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Der Fall Gleiwitz (The Gleiwitz Case)

1961, b/w, 69 min. Feature
Dir.: Gerhard Klein
Script: Wolfgang Kohlhaase
Camera: Jan Curik, Jan Nemecek
Music: Kurt Schwaen
Cast: Hannjo Jasse, Herwart Grosse, Hilmar Thate, Georg Leopold

35mm, English subtitles - renting information
16mm, English subtitles
- renting information
VHS-NTSC, English subtitles:

Synopsis:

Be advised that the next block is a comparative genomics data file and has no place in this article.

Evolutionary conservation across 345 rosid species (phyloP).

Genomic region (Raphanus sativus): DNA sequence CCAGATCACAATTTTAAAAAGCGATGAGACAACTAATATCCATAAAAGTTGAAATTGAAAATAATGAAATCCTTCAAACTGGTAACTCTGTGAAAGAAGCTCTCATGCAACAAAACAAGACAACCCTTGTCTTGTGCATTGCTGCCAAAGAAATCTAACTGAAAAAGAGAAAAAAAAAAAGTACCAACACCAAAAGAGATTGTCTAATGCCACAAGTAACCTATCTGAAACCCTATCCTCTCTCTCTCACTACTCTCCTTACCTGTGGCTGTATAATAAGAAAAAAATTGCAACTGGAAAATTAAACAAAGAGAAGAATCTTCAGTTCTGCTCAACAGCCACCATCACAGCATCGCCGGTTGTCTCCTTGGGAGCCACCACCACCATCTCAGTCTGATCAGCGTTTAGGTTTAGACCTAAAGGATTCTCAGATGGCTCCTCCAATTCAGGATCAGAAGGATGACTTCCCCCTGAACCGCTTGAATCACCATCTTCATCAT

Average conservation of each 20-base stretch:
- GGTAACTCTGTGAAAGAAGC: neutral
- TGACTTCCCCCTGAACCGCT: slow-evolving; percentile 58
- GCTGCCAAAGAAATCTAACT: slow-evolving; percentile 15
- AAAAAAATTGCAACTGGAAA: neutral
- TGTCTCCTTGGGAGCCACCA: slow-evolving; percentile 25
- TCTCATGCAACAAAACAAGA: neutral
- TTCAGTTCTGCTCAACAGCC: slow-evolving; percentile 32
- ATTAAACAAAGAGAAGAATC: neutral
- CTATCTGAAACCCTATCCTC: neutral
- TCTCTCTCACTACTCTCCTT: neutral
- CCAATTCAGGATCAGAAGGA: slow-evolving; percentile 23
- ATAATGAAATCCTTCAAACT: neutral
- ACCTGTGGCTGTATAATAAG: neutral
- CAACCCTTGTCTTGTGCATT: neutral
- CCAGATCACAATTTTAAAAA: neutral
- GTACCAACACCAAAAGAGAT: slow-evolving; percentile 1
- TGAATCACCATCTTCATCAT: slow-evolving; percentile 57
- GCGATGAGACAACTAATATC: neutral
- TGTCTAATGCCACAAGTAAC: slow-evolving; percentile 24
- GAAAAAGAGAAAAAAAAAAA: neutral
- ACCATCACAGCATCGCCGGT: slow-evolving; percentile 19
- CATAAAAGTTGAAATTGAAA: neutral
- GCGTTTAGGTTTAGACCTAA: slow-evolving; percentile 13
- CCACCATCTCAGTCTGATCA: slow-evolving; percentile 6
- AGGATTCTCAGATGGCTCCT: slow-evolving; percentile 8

Details of the surprise attack by a Nazi unit on the radio station at Gleiwitz on the Polish border in 1939. This attack, which was blamed on Polish forces, served as Hitler's reason for marching into Poland, starting the Second World War. Cool and impartial, the film reflects on the possibilities and techniques of provocation. It shows how facts and opinions can be manipulated and how people are made to accept lies, murder and war. Gerhard Klein and his Czech cameraman Jan Curik found an impressive visual language with which to describe fascism: Groups of people were assembled into ornaments, in which the individual is suppressed by the masses. This enlightening perspective on the fundamentals of totalitarian power and violence met with resistance among the cultural politicians in the German Democratic Republic. The film was accused of glorifying fascism. A leading cultural functionary actually commented that a Nazi director couldn't have made the film better himself. The Gleiwitz narrowly escaped censorship, but quickly disappeared after only a few weeks in theaters. Today, the film is considered one of the most modern and experimental films in DEFA's history.

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